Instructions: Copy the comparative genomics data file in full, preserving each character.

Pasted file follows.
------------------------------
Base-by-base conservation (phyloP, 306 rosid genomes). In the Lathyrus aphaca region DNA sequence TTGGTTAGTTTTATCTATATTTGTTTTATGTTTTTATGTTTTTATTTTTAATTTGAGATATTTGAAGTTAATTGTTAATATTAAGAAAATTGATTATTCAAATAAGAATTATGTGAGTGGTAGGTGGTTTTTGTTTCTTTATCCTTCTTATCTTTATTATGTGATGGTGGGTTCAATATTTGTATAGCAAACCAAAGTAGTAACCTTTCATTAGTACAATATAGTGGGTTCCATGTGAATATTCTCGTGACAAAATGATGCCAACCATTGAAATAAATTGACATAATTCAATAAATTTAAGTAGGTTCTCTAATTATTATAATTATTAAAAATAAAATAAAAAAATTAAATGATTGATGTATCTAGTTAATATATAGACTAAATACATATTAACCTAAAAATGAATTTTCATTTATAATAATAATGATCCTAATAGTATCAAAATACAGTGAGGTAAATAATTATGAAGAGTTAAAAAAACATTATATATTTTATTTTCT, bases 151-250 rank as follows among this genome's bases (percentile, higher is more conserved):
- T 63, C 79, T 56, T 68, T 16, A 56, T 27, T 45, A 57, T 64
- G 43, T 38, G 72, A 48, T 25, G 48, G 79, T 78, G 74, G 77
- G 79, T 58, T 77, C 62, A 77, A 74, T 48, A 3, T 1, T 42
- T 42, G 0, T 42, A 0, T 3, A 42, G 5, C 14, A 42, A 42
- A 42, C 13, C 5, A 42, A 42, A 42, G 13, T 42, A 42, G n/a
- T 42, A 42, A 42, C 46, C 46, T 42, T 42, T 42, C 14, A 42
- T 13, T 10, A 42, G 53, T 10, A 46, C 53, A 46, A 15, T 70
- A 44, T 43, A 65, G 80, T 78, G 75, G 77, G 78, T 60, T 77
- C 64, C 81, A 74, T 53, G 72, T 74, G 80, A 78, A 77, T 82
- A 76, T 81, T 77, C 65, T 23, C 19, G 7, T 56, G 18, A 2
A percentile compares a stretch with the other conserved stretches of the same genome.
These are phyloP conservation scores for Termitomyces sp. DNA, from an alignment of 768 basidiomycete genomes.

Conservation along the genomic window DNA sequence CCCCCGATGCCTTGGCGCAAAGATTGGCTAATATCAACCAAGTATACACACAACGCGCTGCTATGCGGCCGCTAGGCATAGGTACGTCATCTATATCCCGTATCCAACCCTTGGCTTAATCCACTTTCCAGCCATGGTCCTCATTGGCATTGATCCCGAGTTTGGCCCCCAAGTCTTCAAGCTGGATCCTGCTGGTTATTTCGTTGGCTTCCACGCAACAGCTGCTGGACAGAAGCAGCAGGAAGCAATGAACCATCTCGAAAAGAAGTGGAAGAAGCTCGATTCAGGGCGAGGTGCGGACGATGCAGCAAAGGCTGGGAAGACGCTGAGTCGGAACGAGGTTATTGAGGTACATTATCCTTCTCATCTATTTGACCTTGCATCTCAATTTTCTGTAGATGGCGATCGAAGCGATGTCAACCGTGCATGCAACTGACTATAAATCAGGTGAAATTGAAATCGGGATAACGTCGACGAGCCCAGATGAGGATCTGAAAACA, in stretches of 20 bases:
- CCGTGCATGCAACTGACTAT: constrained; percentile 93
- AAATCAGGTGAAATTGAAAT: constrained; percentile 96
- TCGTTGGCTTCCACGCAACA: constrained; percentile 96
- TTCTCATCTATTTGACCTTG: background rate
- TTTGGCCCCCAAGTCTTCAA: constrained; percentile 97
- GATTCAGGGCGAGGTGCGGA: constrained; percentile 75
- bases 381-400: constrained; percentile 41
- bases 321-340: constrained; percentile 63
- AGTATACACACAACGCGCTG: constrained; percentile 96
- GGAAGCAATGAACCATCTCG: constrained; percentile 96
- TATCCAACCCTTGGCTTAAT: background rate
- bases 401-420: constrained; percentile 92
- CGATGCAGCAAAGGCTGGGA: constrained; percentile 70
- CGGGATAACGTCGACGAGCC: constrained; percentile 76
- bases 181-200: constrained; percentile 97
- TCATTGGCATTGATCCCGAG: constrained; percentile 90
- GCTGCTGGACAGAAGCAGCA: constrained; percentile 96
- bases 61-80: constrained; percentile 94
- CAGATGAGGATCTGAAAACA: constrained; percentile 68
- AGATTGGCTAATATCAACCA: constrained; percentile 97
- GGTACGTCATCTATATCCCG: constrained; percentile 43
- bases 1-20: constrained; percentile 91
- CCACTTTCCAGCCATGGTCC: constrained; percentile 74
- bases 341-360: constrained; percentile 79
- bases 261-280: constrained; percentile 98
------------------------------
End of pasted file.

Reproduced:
Base-by-base conservation (phyloP, 306 rosid genomes). In the Lathyrus aphaca region DNA sequence TTGGTTAGTTTTATCTATATTTGTTTTATGTTTTTATGTTTTTATTTTTAATTTGAGATATTTGAAGTTAATTGTTAATATTAAGAAAATTGATTATTCAAATAAGAATTATGTGAGTGGTAGGTGGTTTTTGTTTCTTTATCCTTCTTATCTTTATTATGTGATGGTGGGTTCAATATTTGTATAGCAAACCAAAGTAGTAACCTTTCATTAGTACAATATAGTGGGTTCCATGTGAATATTCTCGTGACAAAATGATGCCAACCATTGAAATAAATTGACATAATTCAATAAATTTAAGTAGGTTCTCTAATTATTATAATTATTAAAAATAAAATAAAAAAATTAAATGATTGATGTATCTAGTTAATATATAGACTAAATACATATTAACCTAAAAATGAATTTTCATTTATAATAATAATGATCCTAATAGTATCAAAATACAGTGAGGTAAATAATTATGAAGAGTTAAAAAAACATTATATATTTTATTTTCT, bases 151-250 rank as follows among this genome's bases (percentile, higher is more conserved):
- T 63, C 79, T 56, T 68, T 16, A 56, T 27, T 45, A 57, T 64
- G 43, T 38, G 72, A 48, T 25, G 48, G 79, T 78, G 74, G 77
- G 79, T 58, T 77, C 62, A 77, A 74, T 48, A 3, T 1, T 42
- T 42, G 0, T 42, A 0, T 3, A 42, G 5, C 14, A 42, A 42
- A 42, C 13, C 5, A 42, A 42, A 42, G 13, T 42, A 42, G n/a
- T 42, A 42, A 42, C 46, C 46, T 42, T 42, T 42, C 14, A 42
- T 13, T 10, A 42, G 53, T 10, A 46, C 53, A 46, A 15, T 70
- A 44, T 43, A 65, G 80, T 78, G 75, G 77, G 78, T 60, T 77
- C 64, C 81, A 74, T 53, G 72, T 74, G 80, A 78, A 77, T 82
- A 76, T 81, T 77, C 65, T 23, C 19, G 7, T 56, G 18, A 2
A percentile compares a stretch with the other conserved stretches of the same genome.
These are phyloP conservation scores for Termitomyces sp. DNA, from an alignment of 768 basidiomycete genomes.

Conservation along the genomic window DNA sequence CCCCCGATGCCTTGGCGCAAAGATTGGCTAATATCAACCAAGTATACACACAACGCGCTGCTATGCGGCCGCTAGGCATAGGTACGTCATCTATATCCCGTATCCAACCCTTGGCTTAATCCACTTTCCAGCCATGGTCCTCATTGGCATTGATCCCGAGTTTGGCCCCCAAGTCTTCAAGCTGGATCCTGCTGGTTATTTCGTTGGCTTCCACGCAACAGCTGCTGGACAGAAGCAGCAGGAAGCAATGAACCATCTCGAAAAGAAGTGGAAGAAGCTCGATTCAGGGCGAGGTGCGGACGATGCAGCAAAGGCTGGGAAGACGCTGAGTCGGAACGAGGTTATTGAGGTACATTATCCTTCTCATCTATTTGACCTTGCATCTCAATTTTCTGTAGATGGCGATCGAAGCGATGTCAACCGTGCATGCAACTGACTATAAATCAGGTGAAATTGAAATCGGGATAACGTCGACGAGCCCAGATGAGGATCTGAAAACA, in stretches of 20 bases:
- CCGTGCATGCAACTGACTAT: constrained; percentile 93
- AAATCAGGTGAAATTGAAAT: constrained; percentile 96
- TCGTTGGCTTCCACGCAACA: constrained; percentile 96
- TTCTCATCTATTTGACCTTG: background rate
- TTTGGCCCCCAAGTCTTCAA: constrained; percentile 97
- GATTCAGGGCGAGGTGCGGA: constrained; percentile 75
- bases 381-400: constrained; percentile 41
- bases 321-340: constrained; percentile 63
- AGTATACACACAACGCGCTG: constrained; percentile 96
- GGAAGCAATGAACCATCTCG: constrained; percentile 96
- TATCCAACCCTTGGCTTAAT: background rate
- bases 401-420: constrained; percentile 92
- CGATGCAGCAAAGGCTGGGA: constrained; percentile 70
- CGGGATAACGTCGACGAGCC: constrained; percentile 76
- bases 181-200: constrained; percentile 97
- TCATTGGCATTGATCCCGAG: constrained; percentile 90
- GCTGCTGGACAGAAGCAGCA: constrained; percentile 96
- bases 61-80: constrained; percentile 94
- CAGATGAGGATCTGAAAACA: constrained; percentile 68
- AGATTGGCTAATATCAACCA: constrained; percentile 97
- GGTACGTCATCTATATCCCG: constrained; percentile 43
- bases 1-20: constrained; percentile 91
- CCACTTTCCAGCCATGGTCC: constrained; percentile 74
- bases 341-360: constrained; percentile 79
- bases 261-280: constrained; percentile 98